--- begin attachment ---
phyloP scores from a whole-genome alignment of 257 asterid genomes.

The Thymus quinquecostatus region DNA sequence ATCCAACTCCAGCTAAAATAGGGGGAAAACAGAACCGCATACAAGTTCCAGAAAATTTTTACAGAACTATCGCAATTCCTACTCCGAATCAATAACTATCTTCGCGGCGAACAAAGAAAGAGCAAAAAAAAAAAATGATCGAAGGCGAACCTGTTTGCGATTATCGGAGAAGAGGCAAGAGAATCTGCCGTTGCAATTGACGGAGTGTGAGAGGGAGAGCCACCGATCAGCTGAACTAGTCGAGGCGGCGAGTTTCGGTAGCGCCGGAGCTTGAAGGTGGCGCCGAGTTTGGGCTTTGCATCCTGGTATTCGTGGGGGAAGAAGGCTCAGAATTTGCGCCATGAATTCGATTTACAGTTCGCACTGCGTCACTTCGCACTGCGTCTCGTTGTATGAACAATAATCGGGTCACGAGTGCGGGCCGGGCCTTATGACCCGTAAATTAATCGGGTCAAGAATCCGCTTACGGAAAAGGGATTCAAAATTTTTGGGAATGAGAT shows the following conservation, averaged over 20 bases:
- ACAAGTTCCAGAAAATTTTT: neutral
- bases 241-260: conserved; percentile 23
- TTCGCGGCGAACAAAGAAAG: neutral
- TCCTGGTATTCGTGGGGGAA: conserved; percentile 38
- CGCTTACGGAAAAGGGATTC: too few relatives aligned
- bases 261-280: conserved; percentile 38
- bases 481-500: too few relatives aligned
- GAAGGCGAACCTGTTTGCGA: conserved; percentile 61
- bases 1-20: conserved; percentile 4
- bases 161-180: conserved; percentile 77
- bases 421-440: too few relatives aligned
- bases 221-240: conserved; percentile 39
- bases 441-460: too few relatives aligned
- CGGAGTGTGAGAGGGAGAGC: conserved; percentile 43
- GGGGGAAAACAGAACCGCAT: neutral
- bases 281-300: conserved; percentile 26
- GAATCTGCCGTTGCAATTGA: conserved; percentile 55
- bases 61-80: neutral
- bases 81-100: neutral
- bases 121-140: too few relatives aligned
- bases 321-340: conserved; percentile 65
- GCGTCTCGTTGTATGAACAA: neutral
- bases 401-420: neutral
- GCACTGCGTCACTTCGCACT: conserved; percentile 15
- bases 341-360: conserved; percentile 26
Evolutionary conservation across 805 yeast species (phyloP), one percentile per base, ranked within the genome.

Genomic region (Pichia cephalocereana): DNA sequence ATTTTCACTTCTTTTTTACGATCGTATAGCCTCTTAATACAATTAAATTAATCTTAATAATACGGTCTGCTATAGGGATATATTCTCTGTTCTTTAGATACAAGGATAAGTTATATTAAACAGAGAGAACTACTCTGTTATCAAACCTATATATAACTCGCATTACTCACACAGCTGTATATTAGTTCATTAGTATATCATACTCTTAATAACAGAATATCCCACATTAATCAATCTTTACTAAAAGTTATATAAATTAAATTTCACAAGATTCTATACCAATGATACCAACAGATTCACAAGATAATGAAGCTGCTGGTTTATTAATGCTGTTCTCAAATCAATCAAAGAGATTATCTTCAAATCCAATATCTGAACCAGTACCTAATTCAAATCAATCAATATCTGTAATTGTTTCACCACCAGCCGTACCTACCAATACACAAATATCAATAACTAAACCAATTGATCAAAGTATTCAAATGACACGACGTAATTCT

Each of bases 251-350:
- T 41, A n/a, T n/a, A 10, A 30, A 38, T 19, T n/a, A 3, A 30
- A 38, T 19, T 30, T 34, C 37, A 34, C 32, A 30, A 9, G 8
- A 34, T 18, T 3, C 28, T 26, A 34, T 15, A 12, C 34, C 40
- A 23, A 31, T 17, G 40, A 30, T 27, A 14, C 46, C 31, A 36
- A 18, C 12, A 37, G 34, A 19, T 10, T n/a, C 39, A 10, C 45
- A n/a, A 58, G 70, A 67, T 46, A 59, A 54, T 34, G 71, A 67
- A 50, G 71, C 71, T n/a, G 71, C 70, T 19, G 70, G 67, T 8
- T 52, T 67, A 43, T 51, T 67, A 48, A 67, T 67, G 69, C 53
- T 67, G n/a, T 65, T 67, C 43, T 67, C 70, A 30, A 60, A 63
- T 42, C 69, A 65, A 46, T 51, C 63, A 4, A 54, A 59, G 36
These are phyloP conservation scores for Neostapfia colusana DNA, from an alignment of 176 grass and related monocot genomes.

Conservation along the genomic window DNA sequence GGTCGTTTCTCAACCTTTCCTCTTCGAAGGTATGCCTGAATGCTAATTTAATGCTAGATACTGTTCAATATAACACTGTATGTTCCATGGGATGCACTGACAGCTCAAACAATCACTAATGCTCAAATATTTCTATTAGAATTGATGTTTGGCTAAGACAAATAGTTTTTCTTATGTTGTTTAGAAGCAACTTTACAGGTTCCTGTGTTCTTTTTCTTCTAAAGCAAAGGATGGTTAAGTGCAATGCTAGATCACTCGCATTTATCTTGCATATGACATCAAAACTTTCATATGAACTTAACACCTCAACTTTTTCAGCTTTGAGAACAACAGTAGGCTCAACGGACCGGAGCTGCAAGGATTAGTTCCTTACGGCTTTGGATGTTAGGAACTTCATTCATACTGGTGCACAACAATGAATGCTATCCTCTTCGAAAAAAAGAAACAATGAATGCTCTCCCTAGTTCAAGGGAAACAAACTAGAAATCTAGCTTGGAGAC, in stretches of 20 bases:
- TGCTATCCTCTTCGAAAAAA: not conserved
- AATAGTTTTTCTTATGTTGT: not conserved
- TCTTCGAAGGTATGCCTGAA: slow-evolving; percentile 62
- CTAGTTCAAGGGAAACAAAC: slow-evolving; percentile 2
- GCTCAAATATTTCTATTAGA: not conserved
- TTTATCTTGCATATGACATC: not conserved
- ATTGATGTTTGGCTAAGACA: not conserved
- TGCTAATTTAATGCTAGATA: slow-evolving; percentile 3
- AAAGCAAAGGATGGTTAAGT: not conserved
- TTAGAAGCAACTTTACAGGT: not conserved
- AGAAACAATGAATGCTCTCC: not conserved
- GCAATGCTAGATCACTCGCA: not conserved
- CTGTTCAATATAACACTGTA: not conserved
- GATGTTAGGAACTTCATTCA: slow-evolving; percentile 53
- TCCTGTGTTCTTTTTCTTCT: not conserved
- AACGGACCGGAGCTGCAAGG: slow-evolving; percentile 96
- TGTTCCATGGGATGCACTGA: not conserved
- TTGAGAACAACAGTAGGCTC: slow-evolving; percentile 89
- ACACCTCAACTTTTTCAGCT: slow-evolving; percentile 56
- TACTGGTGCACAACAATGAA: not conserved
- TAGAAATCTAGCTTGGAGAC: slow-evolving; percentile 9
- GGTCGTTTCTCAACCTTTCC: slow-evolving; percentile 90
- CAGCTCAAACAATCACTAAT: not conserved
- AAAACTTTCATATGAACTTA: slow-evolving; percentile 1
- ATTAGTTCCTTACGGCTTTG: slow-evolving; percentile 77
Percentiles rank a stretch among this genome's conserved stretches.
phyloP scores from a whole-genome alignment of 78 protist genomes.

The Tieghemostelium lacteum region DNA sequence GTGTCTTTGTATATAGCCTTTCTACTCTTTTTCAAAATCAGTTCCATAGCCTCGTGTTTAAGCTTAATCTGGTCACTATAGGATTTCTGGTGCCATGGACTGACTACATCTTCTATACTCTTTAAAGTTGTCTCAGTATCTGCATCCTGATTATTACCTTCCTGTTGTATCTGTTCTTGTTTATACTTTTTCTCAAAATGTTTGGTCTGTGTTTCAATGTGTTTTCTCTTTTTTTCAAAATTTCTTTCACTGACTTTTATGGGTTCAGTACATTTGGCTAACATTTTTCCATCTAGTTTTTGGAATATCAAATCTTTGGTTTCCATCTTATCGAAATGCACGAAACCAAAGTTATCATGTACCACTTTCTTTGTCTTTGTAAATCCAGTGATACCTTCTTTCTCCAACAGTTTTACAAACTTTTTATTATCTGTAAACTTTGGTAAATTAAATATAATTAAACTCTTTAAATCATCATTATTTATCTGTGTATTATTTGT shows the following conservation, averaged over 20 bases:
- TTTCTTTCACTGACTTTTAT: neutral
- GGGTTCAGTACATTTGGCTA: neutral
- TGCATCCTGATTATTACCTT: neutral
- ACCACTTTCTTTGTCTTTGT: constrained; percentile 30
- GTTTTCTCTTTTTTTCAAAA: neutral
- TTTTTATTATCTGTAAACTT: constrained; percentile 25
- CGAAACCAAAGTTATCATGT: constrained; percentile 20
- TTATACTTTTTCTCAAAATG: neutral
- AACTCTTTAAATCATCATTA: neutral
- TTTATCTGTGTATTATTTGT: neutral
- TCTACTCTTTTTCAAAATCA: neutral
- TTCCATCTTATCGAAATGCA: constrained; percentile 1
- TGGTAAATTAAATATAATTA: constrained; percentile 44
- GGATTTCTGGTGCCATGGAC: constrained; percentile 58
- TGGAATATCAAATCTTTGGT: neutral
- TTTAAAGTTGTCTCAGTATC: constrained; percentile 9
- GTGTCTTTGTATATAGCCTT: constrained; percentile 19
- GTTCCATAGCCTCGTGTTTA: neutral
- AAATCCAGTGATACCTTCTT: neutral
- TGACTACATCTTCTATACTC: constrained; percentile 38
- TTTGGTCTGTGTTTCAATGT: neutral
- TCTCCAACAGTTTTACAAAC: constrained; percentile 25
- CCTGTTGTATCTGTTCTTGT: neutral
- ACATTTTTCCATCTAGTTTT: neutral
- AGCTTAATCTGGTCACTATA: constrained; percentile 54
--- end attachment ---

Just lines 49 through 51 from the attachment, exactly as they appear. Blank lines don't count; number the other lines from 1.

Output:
- ATTGATGTTTGGCTAAGACA: not conserved
- TGCTAATTTAATGCTAGATA: slow-evolving; percentile 3
- AAAGCAAAGGATGGTTAAGT: not conserved